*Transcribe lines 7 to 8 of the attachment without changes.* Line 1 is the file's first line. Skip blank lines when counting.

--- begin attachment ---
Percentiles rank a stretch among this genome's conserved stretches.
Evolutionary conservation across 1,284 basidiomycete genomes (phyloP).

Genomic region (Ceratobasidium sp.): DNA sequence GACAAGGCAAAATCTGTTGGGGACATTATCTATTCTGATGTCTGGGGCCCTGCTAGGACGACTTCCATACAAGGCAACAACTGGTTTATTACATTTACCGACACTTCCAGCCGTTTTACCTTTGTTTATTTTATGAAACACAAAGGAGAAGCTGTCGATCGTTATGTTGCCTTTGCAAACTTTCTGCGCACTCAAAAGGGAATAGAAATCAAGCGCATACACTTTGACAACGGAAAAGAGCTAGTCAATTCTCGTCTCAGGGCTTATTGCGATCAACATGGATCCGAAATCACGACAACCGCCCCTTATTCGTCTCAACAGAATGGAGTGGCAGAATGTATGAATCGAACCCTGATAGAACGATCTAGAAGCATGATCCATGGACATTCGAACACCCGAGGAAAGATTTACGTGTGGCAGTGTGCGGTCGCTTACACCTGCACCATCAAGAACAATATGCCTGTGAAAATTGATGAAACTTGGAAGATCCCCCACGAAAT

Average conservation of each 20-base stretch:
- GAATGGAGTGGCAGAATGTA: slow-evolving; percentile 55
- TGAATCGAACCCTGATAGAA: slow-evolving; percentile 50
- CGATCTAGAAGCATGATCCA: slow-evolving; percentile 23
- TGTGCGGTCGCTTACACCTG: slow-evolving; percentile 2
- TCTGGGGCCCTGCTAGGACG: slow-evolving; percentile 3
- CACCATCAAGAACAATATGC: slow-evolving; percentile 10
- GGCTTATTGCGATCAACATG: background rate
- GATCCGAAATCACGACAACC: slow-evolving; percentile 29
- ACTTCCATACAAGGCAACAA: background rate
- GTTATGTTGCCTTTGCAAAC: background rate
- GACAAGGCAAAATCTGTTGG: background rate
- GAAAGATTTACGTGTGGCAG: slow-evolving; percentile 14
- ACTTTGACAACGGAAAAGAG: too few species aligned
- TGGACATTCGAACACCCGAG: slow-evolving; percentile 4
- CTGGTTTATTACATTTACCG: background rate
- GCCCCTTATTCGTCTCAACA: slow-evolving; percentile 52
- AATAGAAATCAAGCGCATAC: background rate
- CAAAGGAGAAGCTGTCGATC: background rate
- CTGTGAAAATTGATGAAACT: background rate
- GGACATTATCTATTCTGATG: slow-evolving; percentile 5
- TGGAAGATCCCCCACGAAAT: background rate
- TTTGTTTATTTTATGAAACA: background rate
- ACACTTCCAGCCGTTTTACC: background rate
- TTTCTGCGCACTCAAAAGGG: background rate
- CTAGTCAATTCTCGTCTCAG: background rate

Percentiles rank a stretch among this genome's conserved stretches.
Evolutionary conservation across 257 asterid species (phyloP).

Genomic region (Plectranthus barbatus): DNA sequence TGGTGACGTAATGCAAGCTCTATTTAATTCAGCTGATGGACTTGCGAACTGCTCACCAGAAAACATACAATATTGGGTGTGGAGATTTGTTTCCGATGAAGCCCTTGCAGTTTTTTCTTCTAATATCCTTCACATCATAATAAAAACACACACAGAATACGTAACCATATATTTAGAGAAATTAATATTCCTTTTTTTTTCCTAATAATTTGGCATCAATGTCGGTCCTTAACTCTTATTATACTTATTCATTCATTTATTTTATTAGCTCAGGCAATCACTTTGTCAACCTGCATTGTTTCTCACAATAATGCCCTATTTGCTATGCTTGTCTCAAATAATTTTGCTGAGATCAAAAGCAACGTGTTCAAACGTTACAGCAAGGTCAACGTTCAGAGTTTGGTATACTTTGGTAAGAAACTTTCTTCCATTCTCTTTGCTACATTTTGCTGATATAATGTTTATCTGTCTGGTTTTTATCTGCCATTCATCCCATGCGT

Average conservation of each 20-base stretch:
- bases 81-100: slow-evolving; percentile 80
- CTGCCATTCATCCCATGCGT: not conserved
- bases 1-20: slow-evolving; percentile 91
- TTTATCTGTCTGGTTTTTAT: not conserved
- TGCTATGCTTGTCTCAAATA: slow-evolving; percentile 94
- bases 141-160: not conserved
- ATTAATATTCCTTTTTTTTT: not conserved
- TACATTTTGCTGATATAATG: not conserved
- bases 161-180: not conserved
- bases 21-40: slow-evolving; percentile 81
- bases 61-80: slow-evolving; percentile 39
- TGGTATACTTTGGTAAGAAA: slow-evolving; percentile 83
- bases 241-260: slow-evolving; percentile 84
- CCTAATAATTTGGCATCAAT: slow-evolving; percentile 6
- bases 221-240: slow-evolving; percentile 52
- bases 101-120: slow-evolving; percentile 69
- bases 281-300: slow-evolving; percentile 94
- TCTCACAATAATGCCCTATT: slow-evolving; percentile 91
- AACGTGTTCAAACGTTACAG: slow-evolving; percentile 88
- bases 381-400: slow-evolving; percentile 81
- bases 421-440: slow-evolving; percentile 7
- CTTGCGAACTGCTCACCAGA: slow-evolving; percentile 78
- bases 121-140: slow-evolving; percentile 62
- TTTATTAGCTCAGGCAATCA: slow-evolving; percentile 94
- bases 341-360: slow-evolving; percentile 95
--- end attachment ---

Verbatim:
- CGATCTAGAAGCATGATCCA: slow-evolving; percentile 23
- TGTGCGGTCGCTTACACCTG: slow-evolving; percentile 2